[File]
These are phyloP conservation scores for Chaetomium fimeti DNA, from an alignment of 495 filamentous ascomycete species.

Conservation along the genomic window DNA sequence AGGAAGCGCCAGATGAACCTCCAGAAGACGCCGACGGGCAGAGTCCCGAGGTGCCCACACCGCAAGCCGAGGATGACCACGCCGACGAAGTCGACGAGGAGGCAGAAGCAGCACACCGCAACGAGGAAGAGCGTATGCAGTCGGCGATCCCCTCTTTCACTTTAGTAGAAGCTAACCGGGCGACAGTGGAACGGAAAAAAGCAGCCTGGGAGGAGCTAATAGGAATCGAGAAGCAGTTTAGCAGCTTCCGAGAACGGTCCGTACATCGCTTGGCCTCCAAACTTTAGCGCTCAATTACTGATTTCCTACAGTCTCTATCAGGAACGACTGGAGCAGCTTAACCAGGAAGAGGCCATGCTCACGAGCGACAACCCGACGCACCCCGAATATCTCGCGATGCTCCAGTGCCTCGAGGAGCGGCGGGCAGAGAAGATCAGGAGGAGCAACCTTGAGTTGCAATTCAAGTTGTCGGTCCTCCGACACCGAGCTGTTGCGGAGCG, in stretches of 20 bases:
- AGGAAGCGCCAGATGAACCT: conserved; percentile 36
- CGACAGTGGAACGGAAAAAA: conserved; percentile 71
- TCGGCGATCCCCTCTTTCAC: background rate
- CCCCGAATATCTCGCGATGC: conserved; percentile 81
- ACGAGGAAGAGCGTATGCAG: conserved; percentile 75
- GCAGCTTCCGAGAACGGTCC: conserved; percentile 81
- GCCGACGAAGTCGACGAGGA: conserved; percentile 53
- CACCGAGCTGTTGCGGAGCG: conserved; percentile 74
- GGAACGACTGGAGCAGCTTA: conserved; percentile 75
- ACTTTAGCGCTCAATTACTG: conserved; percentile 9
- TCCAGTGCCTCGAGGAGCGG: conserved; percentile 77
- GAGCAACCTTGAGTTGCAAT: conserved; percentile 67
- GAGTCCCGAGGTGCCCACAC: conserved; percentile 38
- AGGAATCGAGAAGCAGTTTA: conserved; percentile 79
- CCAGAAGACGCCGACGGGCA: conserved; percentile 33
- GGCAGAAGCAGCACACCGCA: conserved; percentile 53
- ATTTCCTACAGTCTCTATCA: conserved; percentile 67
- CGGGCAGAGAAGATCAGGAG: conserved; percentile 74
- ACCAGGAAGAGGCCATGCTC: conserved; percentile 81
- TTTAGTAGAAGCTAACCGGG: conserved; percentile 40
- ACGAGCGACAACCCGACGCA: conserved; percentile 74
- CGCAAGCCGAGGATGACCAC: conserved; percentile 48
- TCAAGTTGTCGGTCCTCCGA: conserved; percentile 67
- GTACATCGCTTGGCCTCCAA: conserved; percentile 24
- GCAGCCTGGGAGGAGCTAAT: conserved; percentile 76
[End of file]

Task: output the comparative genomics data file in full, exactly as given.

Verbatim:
These are phyloP conservation scores for Chaetomium fimeti DNA, from an alignment of 495 filamentous ascomycete species.

Conservation along the genomic window DNA sequence AGGAAGCGCCAGATGAACCTCCAGAAGACGCCGACGGGCAGAGTCCCGAGGTGCCCACACCGCAAGCCGAGGATGACCACGCCGACGAAGTCGACGAGGAGGCAGAAGCAGCACACCGCAACGAGGAAGAGCGTATGCAGTCGGCGATCCCCTCTTTCACTTTAGTAGAAGCTAACCGGGCGACAGTGGAACGGAAAAAAGCAGCCTGGGAGGAGCTAATAGGAATCGAGAAGCAGTTTAGCAGCTTCCGAGAACGGTCCGTACATCGCTTGGCCTCCAAACTTTAGCGCTCAATTACTGATTTCCTACAGTCTCTATCAGGAACGACTGGAGCAGCTTAACCAGGAAGAGGCCATGCTCACGAGCGACAACCCGACGCACCCCGAATATCTCGCGATGCTCCAGTGCCTCGAGGAGCGGCGGGCAGAGAAGATCAGGAGGAGCAACCTTGAGTTGCAATTCAAGTTGTCGGTCCTCCGACACCGAGCTGTTGCGGAGCG, in stretches of 20 bases:
- AGGAAGCGCCAGATGAACCT: conserved; percentile 36
- CGACAGTGGAACGGAAAAAA: conserved; percentile 71
- TCGGCGATCCCCTCTTTCAC: background rate
- CCCCGAATATCTCGCGATGC: conserved; percentile 81
- ACGAGGAAGAGCGTATGCAG: conserved; percentile 75
- GCAGCTTCCGAGAACGGTCC: conserved; percentile 81
- GCCGACGAAGTCGACGAGGA: conserved; percentile 53
- CACCGAGCTGTTGCGGAGCG: conserved; percentile 74
- GGAACGACTGGAGCAGCTTA: conserved; percentile 75
- ACTTTAGCGCTCAATTACTG: conserved; percentile 9
- TCCAGTGCCTCGAGGAGCGG: conserved; percentile 77
- GAGCAACCTTGAGTTGCAAT: conserved; percentile 67
- GAGTCCCGAGGTGCCCACAC: conserved; percentile 38
- AGGAATCGAGAAGCAGTTTA: conserved; percentile 79
- CCAGAAGACGCCGACGGGCA: conserved; percentile 33
- GGCAGAAGCAGCACACCGCA: conserved; percentile 53
- ATTTCCTACAGTCTCTATCA: conserved; percentile 67
- CGGGCAGAGAAGATCAGGAG: conserved; percentile 74
- ACCAGGAAGAGGCCATGCTC: conserved; percentile 81
- TTTAGTAGAAGCTAACCGGG: conserved; percentile 40
- ACGAGCGACAACCCGACGCA: conserved; percentile 74
- CGCAAGCCGAGGATGACCAC: conserved; percentile 48
- TCAAGTTGTCGGTCCTCCGA: conserved; percentile 67
- GTACATCGCTTGGCCTCCAA: conserved; percentile 24
- GCAGCCTGGGAGGAGCTAAT: conserved; percentile 76